Expired Study
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Bethesda, Maryland 20892


Purpose:

The purpose of this research is to study a new way to test for chromosome abnormalities. Chromosomes are strands of DNA (the genetic material in the cell nucleus) that are made up of genes-the units of heredity. Chromosome abnormalities are usually investigated by staining the chromosomes with a dye (Giemsa stain) and examining them under a microscope. This method can detect many duplications and deletions of pieces of chromosomes and is very accurate in diagnosing certain abnormalities. It is not useful, however, for identifying very small abnormalities. This study will evaluate the accuracy of a test method using 24 different dyes for finding small chromosome abnormalities. Children and adults with various chromosome abnormalities may be eligible for this study, including, for example, people with developmental delay or mental retardation, abnormal growth features or growth retardation, and certain behavioral disorders. Participants will be evaluated in the clinic over a 1- to 3-day period, depending on their symptoms. All participants will be examined by a genetics specialist and will have a physical examination and possibly X-rays, computerized tomography (CT) scans, magnetic resonance imaging (MRI), ultrasound studies and medical photography. Blood will be drawn for chromosome testing-about 3 tablespoons from adults and 1 to 3 teaspoons from children. When the test results are available, participants will return to the clinic for follow-up evaluation and review of the test findings. The genetic and medical evaluations, along with their implications, will be discussed.


Study summary:

There is a range of genomic aberrations from aneuploidy down to single base pair deletions or inserts. Present technology uses microscopic cytogenetics for detection of large rearrangements (greater than 2 Mb) and molecular techniques for small rearrangements (less than 2 Mb). There is a gap in practical diagnostic technology in that microscopic cytogenetics has poor sensitivity for aberrations less than 5 Mb and the molecular techniques are cumbersome for clinical use in the megabase range. In many cases it is possible to determine that an aberration is present by microscopic cytogenetics but cannot be characterized. We propose to use Spectral Karyotyping (SKY) and supplementary FISH and molecular techniques to characterize these aberrations. Subjects will be seen in OP9 for a clinical genetics evaluation and phlebotomy for SKY. Confirmation of SKY results will be performed by standard FISH, genomic content mapping, and other standard techniques.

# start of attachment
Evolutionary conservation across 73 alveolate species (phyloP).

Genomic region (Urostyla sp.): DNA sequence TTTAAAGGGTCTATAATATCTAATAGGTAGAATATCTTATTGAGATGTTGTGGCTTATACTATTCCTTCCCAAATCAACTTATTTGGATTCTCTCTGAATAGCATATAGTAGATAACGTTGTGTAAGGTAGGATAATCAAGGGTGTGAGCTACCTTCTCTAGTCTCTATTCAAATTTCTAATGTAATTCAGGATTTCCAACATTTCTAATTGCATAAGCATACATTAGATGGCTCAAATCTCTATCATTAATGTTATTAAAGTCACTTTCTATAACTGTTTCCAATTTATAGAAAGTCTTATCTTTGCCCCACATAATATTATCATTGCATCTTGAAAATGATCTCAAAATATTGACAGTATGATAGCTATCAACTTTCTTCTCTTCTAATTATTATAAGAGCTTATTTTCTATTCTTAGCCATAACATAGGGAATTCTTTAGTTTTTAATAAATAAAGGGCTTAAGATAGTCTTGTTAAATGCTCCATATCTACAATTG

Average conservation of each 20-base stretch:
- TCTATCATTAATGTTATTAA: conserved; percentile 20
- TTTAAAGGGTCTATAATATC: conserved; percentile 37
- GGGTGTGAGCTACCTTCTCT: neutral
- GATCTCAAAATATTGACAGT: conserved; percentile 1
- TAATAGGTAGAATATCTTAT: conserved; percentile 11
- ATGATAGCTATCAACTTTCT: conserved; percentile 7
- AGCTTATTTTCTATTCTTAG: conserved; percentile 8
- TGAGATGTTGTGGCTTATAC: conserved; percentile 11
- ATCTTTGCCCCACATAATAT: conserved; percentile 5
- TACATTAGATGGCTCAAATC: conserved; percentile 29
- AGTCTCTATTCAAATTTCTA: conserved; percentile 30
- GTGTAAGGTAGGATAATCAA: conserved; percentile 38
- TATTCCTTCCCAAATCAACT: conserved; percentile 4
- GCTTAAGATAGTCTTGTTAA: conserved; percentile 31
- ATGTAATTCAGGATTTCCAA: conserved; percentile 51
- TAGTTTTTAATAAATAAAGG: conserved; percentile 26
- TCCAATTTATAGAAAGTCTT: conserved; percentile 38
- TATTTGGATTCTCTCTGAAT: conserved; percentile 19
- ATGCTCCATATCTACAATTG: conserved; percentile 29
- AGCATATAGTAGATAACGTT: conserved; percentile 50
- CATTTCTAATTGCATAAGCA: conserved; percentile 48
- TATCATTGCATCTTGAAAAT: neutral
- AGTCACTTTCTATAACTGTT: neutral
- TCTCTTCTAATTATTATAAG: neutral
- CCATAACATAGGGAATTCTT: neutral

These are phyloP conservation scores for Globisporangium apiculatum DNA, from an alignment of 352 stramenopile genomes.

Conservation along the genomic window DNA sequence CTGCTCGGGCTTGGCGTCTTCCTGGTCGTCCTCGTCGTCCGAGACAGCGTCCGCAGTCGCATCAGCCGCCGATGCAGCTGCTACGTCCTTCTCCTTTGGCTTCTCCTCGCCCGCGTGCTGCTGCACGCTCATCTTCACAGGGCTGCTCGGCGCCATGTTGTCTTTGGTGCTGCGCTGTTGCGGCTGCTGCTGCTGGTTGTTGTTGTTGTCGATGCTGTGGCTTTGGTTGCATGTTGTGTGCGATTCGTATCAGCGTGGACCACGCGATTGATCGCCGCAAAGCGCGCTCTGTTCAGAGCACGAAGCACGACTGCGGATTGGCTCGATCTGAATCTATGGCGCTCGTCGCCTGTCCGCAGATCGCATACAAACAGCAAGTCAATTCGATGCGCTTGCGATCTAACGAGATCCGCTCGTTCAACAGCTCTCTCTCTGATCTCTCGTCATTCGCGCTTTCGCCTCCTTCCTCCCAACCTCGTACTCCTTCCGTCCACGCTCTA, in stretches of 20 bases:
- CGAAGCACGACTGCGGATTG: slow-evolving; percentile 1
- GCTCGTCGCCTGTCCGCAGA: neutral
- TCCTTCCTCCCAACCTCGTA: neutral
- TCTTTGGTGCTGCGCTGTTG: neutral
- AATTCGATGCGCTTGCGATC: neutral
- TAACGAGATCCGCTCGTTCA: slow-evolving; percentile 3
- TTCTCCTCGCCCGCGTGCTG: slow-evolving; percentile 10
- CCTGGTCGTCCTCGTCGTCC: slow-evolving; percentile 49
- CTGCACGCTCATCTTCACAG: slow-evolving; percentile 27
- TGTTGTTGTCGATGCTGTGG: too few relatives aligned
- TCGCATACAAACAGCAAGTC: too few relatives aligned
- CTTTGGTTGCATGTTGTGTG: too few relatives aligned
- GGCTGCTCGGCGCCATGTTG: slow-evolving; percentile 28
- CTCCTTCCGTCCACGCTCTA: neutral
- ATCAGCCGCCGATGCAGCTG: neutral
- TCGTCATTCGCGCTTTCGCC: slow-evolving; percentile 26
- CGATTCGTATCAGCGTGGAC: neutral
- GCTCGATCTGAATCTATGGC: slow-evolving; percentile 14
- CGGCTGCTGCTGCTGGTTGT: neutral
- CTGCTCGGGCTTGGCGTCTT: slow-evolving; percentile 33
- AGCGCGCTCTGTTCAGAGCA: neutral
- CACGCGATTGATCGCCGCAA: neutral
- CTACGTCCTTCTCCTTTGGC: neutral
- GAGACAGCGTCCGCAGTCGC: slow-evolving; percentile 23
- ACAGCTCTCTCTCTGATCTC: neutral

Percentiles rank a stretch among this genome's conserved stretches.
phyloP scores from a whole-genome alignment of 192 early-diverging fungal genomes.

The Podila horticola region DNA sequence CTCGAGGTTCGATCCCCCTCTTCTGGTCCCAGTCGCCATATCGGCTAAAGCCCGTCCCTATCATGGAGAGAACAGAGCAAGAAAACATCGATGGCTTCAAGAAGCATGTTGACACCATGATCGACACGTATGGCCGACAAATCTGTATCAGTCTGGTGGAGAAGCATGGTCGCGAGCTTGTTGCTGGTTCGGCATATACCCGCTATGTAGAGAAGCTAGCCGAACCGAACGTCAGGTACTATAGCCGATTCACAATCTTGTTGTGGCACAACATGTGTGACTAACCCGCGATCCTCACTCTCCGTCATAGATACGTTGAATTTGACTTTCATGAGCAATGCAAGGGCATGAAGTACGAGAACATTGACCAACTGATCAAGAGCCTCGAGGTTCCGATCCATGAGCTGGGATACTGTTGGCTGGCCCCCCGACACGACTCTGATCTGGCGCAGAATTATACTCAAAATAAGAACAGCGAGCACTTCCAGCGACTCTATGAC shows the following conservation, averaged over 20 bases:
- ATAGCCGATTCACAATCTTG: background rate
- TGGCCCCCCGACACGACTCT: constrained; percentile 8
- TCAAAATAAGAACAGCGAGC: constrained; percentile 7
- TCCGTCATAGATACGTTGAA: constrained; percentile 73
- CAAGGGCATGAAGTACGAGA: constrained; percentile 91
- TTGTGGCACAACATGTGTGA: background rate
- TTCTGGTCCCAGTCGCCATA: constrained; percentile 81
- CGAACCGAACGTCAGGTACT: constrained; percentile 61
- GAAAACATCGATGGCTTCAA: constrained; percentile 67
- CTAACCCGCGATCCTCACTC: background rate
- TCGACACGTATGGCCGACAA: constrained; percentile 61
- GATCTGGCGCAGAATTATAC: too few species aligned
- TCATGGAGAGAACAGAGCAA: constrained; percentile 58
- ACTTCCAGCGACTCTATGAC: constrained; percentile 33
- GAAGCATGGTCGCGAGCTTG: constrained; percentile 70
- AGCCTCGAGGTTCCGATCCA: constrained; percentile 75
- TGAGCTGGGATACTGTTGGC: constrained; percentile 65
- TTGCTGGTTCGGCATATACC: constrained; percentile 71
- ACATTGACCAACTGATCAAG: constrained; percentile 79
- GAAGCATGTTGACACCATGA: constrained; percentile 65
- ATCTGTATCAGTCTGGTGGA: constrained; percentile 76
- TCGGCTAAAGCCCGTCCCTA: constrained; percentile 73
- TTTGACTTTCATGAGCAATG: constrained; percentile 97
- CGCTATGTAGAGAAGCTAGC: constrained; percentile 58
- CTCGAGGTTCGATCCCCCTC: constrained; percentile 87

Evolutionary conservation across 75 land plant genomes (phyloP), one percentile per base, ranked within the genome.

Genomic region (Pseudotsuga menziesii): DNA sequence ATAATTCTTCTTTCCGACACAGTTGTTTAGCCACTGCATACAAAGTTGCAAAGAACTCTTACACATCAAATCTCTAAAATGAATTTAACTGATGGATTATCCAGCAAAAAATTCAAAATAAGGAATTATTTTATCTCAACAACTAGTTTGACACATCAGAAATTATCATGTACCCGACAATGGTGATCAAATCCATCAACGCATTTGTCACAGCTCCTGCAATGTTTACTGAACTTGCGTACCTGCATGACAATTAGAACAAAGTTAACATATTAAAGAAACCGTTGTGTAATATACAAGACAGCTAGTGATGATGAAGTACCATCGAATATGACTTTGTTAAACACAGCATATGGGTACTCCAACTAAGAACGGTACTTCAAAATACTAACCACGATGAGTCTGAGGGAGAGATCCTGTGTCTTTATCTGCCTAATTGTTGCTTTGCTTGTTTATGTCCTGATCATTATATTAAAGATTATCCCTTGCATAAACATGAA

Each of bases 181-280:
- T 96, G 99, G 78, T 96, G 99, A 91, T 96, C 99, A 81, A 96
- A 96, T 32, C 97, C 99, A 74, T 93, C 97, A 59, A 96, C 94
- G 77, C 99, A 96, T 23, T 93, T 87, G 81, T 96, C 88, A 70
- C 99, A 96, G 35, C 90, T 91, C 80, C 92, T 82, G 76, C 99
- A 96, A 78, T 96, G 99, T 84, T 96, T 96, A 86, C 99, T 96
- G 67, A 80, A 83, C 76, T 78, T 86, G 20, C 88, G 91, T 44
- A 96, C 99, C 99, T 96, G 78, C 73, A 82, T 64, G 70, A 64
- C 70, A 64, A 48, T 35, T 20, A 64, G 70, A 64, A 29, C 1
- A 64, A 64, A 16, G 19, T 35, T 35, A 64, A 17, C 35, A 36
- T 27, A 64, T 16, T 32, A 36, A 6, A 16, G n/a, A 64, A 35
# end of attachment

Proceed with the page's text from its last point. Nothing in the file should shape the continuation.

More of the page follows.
Criteria:

Physical anomalies or developmental anomalies. Karyotype showing derivative chromosome abnormality that is not fully characterized. No abnormal parental karyotype. No prenatal specimens. Probands of all ages, genders, and ethnic origin are eligible. The proband must have a non-mosaic abnormal G-banded chromosome analysis of good quality that shows one or more derivative chromosomes whose foreign component cannot be determined by standard G-banding techniques. The parents should also have G-banded chromosome analysis prior to eligibility for consent 2. If this has not been done by the referring physician, it may be done as part of the protocol. The proband with the abnormal karyotype should have one or more of the following features: dysmorphic features; developmental delay or mental retardation; growth retardation, microephaly, short stature or failure to thrive; behavioral disorder Biological parents must be willing to supply a blood specimen. If they have any of the features listed above, they must attend the clinic if the proband is to be eligible. The proband must be evaluated by the NCHGR clinical genetics service by the PI, a co-investigator, or his associates. Mothers will be queried about potential non-paternity. If non-paternity is possible, the family will need to undergo clinical paternity evaluation before they are enrolled in the study.


NCT ID:

NCT00001639


Primary Contact:

N/A


Backup Contact:

N/A


Location Contact:

Bethesda, Maryland 20892
United States



There is no listed contact information for this specific location.

Site Status: N/A


Data Source: ClinicalTrials.gov

Date Processed: September 23, 2017

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